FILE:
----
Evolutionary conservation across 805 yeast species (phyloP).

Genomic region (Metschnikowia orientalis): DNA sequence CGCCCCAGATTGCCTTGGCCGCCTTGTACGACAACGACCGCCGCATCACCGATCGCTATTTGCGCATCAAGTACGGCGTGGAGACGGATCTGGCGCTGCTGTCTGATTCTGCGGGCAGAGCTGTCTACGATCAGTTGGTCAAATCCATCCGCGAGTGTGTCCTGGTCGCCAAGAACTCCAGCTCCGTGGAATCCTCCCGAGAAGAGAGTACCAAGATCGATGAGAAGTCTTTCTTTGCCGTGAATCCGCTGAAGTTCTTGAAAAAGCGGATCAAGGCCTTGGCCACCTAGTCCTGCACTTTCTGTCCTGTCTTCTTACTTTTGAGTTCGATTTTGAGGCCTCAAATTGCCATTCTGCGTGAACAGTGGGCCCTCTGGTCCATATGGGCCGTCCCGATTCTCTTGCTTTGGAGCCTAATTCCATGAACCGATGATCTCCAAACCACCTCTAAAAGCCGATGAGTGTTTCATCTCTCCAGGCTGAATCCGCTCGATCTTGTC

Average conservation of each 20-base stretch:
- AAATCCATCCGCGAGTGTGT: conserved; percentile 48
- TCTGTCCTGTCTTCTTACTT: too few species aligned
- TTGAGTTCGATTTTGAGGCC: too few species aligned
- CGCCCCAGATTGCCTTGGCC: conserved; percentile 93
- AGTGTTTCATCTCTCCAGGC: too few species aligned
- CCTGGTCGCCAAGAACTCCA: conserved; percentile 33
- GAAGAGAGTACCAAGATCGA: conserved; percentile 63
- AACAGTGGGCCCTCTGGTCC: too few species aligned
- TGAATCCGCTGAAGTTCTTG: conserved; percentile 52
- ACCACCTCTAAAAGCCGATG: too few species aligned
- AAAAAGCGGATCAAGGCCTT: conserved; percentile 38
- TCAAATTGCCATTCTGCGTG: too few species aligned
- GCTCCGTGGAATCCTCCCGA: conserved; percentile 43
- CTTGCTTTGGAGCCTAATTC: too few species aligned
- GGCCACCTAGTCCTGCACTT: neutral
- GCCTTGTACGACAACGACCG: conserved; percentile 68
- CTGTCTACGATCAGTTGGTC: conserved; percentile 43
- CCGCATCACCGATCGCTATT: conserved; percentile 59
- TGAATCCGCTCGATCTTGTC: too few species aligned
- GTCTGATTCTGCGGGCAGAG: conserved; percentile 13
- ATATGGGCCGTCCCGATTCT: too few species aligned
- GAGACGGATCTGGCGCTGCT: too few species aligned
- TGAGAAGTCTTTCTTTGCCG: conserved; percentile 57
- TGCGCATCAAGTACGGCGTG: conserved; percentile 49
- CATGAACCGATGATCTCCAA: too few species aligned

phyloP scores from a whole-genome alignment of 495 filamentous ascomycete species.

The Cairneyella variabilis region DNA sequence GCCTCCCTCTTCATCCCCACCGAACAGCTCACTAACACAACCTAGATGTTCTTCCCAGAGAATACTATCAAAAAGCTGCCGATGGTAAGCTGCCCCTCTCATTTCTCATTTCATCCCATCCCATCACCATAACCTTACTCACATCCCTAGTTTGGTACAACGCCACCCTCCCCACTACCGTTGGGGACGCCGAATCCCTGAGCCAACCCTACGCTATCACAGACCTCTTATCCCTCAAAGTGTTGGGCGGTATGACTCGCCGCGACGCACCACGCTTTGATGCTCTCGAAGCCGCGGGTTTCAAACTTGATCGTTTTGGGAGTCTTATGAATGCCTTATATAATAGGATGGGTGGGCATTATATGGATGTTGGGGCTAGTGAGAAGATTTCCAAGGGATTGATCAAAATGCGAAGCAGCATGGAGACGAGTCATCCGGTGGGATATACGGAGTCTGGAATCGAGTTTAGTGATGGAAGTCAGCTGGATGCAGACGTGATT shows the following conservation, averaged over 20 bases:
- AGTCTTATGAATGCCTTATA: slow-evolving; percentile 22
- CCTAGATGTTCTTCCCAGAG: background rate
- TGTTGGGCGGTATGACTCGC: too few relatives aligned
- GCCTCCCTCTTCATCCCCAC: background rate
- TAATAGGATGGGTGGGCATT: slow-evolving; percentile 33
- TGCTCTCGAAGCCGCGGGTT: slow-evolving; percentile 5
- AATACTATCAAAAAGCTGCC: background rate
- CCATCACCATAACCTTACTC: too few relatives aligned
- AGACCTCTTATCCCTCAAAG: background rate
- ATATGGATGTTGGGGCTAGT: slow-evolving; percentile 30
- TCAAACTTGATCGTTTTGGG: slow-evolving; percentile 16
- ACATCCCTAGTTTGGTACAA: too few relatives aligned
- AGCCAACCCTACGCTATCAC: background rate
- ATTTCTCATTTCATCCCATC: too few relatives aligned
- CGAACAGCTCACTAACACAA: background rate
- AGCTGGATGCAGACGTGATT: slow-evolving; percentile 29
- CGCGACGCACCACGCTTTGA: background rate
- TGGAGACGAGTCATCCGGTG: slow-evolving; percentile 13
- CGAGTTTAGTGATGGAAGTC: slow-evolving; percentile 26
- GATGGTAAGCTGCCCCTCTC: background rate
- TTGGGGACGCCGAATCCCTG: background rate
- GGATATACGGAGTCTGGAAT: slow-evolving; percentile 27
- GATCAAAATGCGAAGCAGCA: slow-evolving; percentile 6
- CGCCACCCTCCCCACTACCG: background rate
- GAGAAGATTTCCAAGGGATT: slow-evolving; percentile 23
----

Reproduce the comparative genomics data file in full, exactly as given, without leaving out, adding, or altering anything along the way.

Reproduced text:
Evolutionary conservation across 805 yeast species (phyloP).

Genomic region (Metschnikowia orientalis): DNA sequence CGCCCCAGATTGCCTTGGCCGCCTTGTACGACAACGACCGCCGCATCACCGATCGCTATTTGCGCATCAAGTACGGCGTGGAGACGGATCTGGCGCTGCTGTCTGATTCTGCGGGCAGAGCTGTCTACGATCAGTTGGTCAAATCCATCCGCGAGTGTGTCCTGGTCGCCAAGAACTCCAGCTCCGTGGAATCCTCCCGAGAAGAGAGTACCAAGATCGATGAGAAGTCTTTCTTTGCCGTGAATCCGCTGAAGTTCTTGAAAAAGCGGATCAAGGCCTTGGCCACCTAGTCCTGCACTTTCTGTCCTGTCTTCTTACTTTTGAGTTCGATTTTGAGGCCTCAAATTGCCATTCTGCGTGAACAGTGGGCCCTCTGGTCCATATGGGCCGTCCCGATTCTCTTGCTTTGGAGCCTAATTCCATGAACCGATGATCTCCAAACCACCTCTAAAAGCCGATGAGTGTTTCATCTCTCCAGGCTGAATCCGCTCGATCTTGTC

Average conservation of each 20-base stretch:
- AAATCCATCCGCGAGTGTGT: conserved; percentile 48
- TCTGTCCTGTCTTCTTACTT: too few species aligned
- TTGAGTTCGATTTTGAGGCC: too few species aligned
- CGCCCCAGATTGCCTTGGCC: conserved; percentile 93
- AGTGTTTCATCTCTCCAGGC: too few species aligned
- CCTGGTCGCCAAGAACTCCA: conserved; percentile 33
- GAAGAGAGTACCAAGATCGA: conserved; percentile 63
- AACAGTGGGCCCTCTGGTCC: too few species aligned
- TGAATCCGCTGAAGTTCTTG: conserved; percentile 52
- ACCACCTCTAAAAGCCGATG: too few species aligned
- AAAAAGCGGATCAAGGCCTT: conserved; percentile 38
- TCAAATTGCCATTCTGCGTG: too few species aligned
- GCTCCGTGGAATCCTCCCGA: conserved; percentile 43
- CTTGCTTTGGAGCCTAATTC: too few species aligned
- GGCCACCTAGTCCTGCACTT: neutral
- GCCTTGTACGACAACGACCG: conserved; percentile 68
- CTGTCTACGATCAGTTGGTC: conserved; percentile 43
- CCGCATCACCGATCGCTATT: conserved; percentile 59
- TGAATCCGCTCGATCTTGTC: too few species aligned
- GTCTGATTCTGCGGGCAGAG: conserved; percentile 13
- ATATGGGCCGTCCCGATTCT: too few species aligned
- GAGACGGATCTGGCGCTGCT: too few species aligned
- TGAGAAGTCTTTCTTTGCCG: conserved; percentile 57
- TGCGCATCAAGTACGGCGTG: conserved; percentile 49
- CATGAACCGATGATCTCCAA: too few species aligned

phyloP scores from a whole-genome alignment of 495 filamentous ascomycete species.

The Cairneyella variabilis region DNA sequence GCCTCCCTCTTCATCCCCACCGAACAGCTCACTAACACAACCTAGATGTTCTTCCCAGAGAATACTATCAAAAAGCTGCCGATGGTAAGCTGCCCCTCTCATTTCTCATTTCATCCCATCCCATCACCATAACCTTACTCACATCCCTAGTTTGGTACAACGCCACCCTCCCCACTACCGTTGGGGACGCCGAATCCCTGAGCCAACCCTACGCTATCACAGACCTCTTATCCCTCAAAGTGTTGGGCGGTATGACTCGCCGCGACGCACCACGCTTTGATGCTCTCGAAGCCGCGGGTTTCAAACTTGATCGTTTTGGGAGTCTTATGAATGCCTTATATAATAGGATGGGTGGGCATTATATGGATGTTGGGGCTAGTGAGAAGATTTCCAAGGGATTGATCAAAATGCGAAGCAGCATGGAGACGAGTCATCCGGTGGGATATACGGAGTCTGGAATCGAGTTTAGTGATGGAAGTCAGCTGGATGCAGACGTGATT shows the following conservation, averaged over 20 bases:
- AGTCTTATGAATGCCTTATA: slow-evolving; percentile 22
- CCTAGATGTTCTTCCCAGAG: background rate
- TGTTGGGCGGTATGACTCGC: too few relatives aligned
- GCCTCCCTCTTCATCCCCAC: background rate
- TAATAGGATGGGTGGGCATT: slow-evolving; percentile 33
- TGCTCTCGAAGCCGCGGGTT: slow-evolving; percentile 5
- AATACTATCAAAAAGCTGCC: background rate
- CCATCACCATAACCTTACTC: too few relatives aligned
- AGACCTCTTATCCCTCAAAG: background rate
- ATATGGATGTTGGGGCTAGT: slow-evolving; percentile 30
- TCAAACTTGATCGTTTTGGG: slow-evolving; percentile 16
- ACATCCCTAGTTTGGTACAA: too few relatives aligned
- AGCCAACCCTACGCTATCAC: background rate
- ATTTCTCATTTCATCCCATC: too few relatives aligned
- CGAACAGCTCACTAACACAA: background rate
- AGCTGGATGCAGACGTGATT: slow-evolving; percentile 29
- CGCGACGCACCACGCTTTGA: background rate
- TGGAGACGAGTCATCCGGTG: slow-evolving; percentile 13
- CGAGTTTAGTGATGGAAGTC: slow-evolving; percentile 26
- GATGGTAAGCTGCCCCTCTC: background rate
- TTGGGGACGCCGAATCCCTG: background rate
- GGATATACGGAGTCTGGAAT: slow-evolving; percentile 27
- GATCAAAATGCGAAGCAGCA: slow-evolving; percentile 6
- CGCCACCCTCCCCACTACCG: background rate
- GAGAAGATTTCCAAGGGATT: slow-evolving; percentile 23